WATCH THE TRAILER HERE
First, the Recap:
To be overburdened in mind and spirit feels as if the world itself is bearing down on you. When thoughts of deeds, whether past or present, weigh upon our very being, the need for release becomes a force unto itself. The question will then remain–are we willing to do what it takes to let it go? It is a routine evening, with Rajendra (K. Kaladharan) and his daughter Anu (Nina Chakraborty) having casual conversation over a meal in their home, prepared by his wife (Lekshmi). Other than discussing the idea that soon Anu will be leaving to go back to her own life, all seems well. However, the next morning, Anu finds her father went out early and has not returned.
Trying to assure her worried mother all will be well, both her and Anu’s perspectives on his absence begin to meld together. Enlisting the aid of her boyfriend Vinod (Sarath Sabha), Anu heads out to try and locate her missing father, all while taking the opportunity for her and Vinod to reconnect with their own relationship as well. Not finding Rajendra at her uncle’s (Kuttikrishnan Ennakad) as expected, Anu’s worry reaches a fever pitch until finding out he is in a remote village called Thenchola. Reaching him among locals Venu (Gibin G. Nair), Bhasi (Krishnan Balakrishnan), and Hari (Manoj Shiva), Rajendra’s reasons for being there are revealed, all involving a woman named Sarasamma (Stella Raja) and a 25-year old secret coming to light.
Next, my Mind:
There’s an age-old adage that states “Good things come to those who wait”. This can very much be said for the newest independent feature film effort from the writer/director/producer/cinematographer brother duo Satish and Santosh Babusenan. For their 76-minute narrative, which ultimately addresses the notion of how we as human beings tend to bury secrets and the burdens that accompany them rather than seeking release, it takes a certain measure of patience to allow the story to unfold and reach its deeply moving finale involving one man’s life journey of harboring a truth he never chose to disclose when he should have. It’s all a slow burn up to that moment, and some viewers might find themselves not desiring to stay with events leading up to it. But, for this reviewer, a well-done, character-driven story and steady build-up to a worthy conclusion is indie cinema at its best more often than not, and I feel it is worth allowing other characters as well to get their own stories told in the midst of the greater whole, as is executed here. Top this off with some absolutely stunning cinematography that showcases the duo filmmakers’ home State of Kerala, lush and majestic, which adds such an apropos backdrop to the story along with the atmospheric music score from Santhosh K. Thampi.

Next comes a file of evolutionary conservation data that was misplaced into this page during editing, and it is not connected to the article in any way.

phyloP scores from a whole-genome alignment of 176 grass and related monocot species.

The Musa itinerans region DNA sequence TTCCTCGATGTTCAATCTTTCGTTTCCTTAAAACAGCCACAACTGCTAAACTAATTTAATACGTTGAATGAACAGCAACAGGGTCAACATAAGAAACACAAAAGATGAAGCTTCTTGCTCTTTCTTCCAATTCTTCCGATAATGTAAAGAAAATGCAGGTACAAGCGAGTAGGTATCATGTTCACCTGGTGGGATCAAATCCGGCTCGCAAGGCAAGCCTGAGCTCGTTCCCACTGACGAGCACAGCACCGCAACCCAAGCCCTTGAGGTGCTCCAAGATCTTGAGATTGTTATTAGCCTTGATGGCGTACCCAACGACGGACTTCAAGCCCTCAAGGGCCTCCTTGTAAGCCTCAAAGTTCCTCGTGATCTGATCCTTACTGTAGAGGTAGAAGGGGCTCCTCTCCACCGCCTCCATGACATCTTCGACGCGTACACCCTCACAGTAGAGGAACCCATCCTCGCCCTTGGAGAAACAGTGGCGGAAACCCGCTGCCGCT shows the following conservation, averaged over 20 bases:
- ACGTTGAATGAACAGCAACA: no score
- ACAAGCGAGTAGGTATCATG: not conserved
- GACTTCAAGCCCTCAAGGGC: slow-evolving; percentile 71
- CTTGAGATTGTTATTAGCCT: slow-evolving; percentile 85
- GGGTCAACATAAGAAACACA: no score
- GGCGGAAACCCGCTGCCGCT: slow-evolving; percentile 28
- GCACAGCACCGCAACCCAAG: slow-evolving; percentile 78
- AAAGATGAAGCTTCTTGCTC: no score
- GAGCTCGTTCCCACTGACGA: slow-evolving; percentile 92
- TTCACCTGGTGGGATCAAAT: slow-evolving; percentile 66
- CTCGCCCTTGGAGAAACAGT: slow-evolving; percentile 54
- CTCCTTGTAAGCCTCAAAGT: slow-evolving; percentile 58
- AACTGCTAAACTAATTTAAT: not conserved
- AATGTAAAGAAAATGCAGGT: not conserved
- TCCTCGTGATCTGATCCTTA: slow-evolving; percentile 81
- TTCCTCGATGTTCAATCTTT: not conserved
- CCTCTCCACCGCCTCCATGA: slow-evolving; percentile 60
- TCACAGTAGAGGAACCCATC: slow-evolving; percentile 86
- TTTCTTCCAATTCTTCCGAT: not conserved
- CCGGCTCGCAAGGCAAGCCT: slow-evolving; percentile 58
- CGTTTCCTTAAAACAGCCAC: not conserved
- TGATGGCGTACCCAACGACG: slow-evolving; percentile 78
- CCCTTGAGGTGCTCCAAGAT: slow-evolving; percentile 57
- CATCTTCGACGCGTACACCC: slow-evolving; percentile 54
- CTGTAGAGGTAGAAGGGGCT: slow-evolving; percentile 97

Kaladharan is a wonderful study in subdued intensity and uncomplicated poise throughout his role as Rajendra, a former cop and now retiree whose loving heart towards his family is unquestionably present. Yet, one can see he is also a man being troubled by something at first we might think is physical in nature, but soon find is very inward and emotionally-driven, leading him to the choice he makes to find peace and resolution. When that time arrives, it is another quietly potent instance that affects all present, and Kaladharan delivers it all with conviction. Likewise, Chakraborty’s performance is endearing and believable as Anu, the doting daughter who treasures her father with everything she has, and whose concern for his well-being is paramount. Yet, we can perceive she has some of her own inner battles being fought, even if not necessarily explored outwardly here, and just watching the joy she experiences with the time spent on the road with Vinod while searching for Rajendra speaks volumes to this. Chakraborty brings an innocence and beauty to events that fits perfectly for this story and role.The deep connection as a daughter she has with her father is made manifest in the finale to very effective ends, and drives home a turning point about to occur with both of them as they move forward.
Supporting turns arrive via Lekshmi, as a mother and wife simply exuding the worried demeanor expected given the situation, Sabha as Anu’s boyfriend Vinod, who encounters his own reawakening and release while on the road trip with Anu, Ennakad as Anu’s rather eccentric but wise Uncle, Nair as Venu, the Thenchola local Rajendra ends up staying with, Balakrishnan and Shiva as village locals Bhasi and Hari who end up being key factors in Rajendra’s being lead to the goal he’s come for, and Raja as Sarasamma, a village widow whose life gets an unanticipated revelation through Rajendra’s secret. In total, “Maravi (Lost)” speaks to us on that poignant level about the importance of family, the value of introspection, the encumbrance of secrets, the consequences of revealing them, and the subsequent liberation that’s gained.
As always, this is all for your consideration and comment. Until next time, thank you for reading!